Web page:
Acetyl-L-Carnitine reduces pain in drug induced nerve damage (neuropathy) in HIV positive patients

March 09, 2006

The antiviral medication used in HIV positive patients causes damage to nerve tissue leading to toxic neuropathy. Medical therapy only offers partial benefit and eventually the patient will often discontinue using the antiretroviral medication due to the degree of nerve pain. It is thought that the mitochondria (the powerplant) of the nerve cell doesn't function well. This leads to damage and reduction of mitochondrial DNA (genetic material) reducing growth factor activity needed to repair nerve tissue and nerve function and this is the genesis of the onset of the neuropathy. Carnitine is needed by the mitochondria to create energy and it is needed for many anabolic (building) reactions. Supplementation with Acetyl-L-Carnitine promotes regeneration of peripheral nerves, protects these self same nerves (neuroprotective) and has a direct analgesic role reducing pain in the nerves by affecting neurotransmitters locally. In this study 20 patients with painful antiretroviral toxic neuropathy were supplemented with oral Acetyl-L-Carnitine, 2,000mg a day for 4 weeks (a very short time in the treatment of neuropathy). The McGill Pain Questionnaire was uised weekly to rate each point on an 11-point intensity scale. Electromyography was used at both the start and end of the 4-week period to assess nerve function. Average pain intensity was significantly reduced during the study falling from an average of 7.35 to an average of 5.8 within this brief timespan. The study is published in the March 2006 issue of the Journal of the Periphertal Nervous System.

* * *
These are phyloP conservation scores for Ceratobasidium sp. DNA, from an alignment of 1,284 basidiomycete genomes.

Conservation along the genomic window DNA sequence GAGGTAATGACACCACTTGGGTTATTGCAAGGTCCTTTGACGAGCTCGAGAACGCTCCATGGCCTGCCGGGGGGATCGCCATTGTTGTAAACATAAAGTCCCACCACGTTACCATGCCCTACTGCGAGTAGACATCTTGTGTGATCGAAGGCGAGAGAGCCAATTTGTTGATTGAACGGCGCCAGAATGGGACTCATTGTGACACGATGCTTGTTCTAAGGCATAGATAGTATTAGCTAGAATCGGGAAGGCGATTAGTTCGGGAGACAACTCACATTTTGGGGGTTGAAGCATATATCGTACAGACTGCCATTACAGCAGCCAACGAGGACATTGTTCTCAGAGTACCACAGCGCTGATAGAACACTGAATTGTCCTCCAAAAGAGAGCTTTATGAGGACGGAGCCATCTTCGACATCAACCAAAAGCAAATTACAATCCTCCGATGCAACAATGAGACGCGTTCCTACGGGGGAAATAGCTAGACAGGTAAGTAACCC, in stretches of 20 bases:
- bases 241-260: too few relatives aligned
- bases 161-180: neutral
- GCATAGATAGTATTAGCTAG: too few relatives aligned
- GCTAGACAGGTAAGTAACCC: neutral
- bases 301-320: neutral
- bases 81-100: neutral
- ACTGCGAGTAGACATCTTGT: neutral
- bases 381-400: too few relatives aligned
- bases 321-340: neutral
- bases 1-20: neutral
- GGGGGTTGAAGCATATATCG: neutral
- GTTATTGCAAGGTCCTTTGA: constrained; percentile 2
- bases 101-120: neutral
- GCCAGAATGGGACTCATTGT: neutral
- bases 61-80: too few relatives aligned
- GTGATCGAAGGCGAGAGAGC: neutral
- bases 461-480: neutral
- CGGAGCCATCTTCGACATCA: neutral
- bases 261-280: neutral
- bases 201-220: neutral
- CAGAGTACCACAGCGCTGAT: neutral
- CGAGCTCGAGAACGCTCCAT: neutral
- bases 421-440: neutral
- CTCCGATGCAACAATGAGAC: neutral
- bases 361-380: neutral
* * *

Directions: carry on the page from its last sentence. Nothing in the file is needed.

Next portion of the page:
Many nutrients useful for mental health

The aim of these British researchers was to review the evidence and safety of nutritional supplements and their use for mental health. The researchers reviewed medical journals and electronic journals. They found that both Ginkgo biloba and Hydergine are potential cognitive enhancers, that Passion Flower and Valerian are useful as sedatives, that S-Adenosylmethionine and St. John's wort are useful as antidepressants,, and that Folic Acid and Selenium help antidepressants work better. The research was performed at the Division of Psychiatry, Homerton University Hospital, in London and is publsihed in the February 2006 issue of The British Journal of Psychiatry,, the Journal of Mental Science.